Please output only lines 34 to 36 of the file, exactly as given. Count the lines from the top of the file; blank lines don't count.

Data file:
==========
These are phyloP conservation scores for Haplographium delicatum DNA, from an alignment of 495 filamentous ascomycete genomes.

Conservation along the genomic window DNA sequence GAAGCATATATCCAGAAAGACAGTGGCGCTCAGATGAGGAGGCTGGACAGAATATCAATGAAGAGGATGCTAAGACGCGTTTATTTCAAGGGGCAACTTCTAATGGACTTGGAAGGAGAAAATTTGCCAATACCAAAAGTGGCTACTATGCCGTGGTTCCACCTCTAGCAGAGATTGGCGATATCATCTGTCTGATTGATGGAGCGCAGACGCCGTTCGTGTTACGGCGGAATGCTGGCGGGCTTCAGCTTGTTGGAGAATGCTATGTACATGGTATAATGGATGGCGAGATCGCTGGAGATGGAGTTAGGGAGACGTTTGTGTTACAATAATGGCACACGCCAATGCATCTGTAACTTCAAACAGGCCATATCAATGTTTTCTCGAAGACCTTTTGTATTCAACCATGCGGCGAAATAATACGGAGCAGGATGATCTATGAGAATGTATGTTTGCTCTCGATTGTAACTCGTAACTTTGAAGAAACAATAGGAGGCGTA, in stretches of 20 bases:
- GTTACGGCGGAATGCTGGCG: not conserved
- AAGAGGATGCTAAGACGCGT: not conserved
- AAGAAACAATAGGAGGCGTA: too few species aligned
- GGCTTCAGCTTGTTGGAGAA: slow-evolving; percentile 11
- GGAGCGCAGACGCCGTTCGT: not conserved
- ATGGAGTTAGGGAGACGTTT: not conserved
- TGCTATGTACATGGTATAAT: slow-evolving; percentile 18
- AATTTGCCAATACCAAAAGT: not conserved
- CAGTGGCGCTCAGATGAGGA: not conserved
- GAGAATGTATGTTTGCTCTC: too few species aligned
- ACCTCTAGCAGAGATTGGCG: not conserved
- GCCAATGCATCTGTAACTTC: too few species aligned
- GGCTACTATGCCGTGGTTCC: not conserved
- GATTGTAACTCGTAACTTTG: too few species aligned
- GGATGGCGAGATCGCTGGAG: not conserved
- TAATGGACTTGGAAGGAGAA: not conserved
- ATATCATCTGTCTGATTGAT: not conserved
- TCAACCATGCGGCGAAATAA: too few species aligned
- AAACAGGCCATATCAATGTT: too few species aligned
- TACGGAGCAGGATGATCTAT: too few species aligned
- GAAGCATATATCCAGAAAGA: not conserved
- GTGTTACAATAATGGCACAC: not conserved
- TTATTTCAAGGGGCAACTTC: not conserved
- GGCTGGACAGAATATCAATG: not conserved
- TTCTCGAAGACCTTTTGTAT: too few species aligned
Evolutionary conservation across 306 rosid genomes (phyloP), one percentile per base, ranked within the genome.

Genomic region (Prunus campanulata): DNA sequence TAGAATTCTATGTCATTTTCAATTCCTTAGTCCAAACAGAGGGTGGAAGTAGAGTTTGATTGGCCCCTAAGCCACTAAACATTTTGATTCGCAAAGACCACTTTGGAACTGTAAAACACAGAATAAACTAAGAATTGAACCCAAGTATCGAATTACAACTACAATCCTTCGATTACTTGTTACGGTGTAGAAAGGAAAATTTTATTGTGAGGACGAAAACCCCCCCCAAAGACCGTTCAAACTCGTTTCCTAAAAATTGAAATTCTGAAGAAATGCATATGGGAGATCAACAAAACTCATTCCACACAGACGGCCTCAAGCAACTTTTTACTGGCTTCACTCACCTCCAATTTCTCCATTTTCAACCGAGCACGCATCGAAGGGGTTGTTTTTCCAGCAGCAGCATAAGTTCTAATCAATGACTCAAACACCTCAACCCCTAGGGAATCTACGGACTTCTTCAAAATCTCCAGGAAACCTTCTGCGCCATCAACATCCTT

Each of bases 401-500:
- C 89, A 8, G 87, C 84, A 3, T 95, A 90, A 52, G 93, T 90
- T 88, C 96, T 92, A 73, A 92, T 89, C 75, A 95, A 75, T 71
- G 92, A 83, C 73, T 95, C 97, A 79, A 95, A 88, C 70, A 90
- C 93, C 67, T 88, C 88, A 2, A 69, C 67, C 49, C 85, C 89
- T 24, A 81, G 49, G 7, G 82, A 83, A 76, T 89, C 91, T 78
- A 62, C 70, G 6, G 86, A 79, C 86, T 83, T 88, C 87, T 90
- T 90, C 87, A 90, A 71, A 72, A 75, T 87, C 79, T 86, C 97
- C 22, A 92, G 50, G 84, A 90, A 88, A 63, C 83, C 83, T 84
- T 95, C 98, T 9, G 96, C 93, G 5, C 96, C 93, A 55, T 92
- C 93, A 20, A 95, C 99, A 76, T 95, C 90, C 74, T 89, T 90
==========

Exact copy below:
- C 93, C 67, T 88, C 88, A 2, A 69, C 67, C 49, C 85, C 89
- T 24, A 81, G 49, G 7, G 82, A 83, A 76, T 89, C 91, T 78
- A 62, C 70, G 6, G 86, A 79, C 86, T 83, T 88, C 87, T 90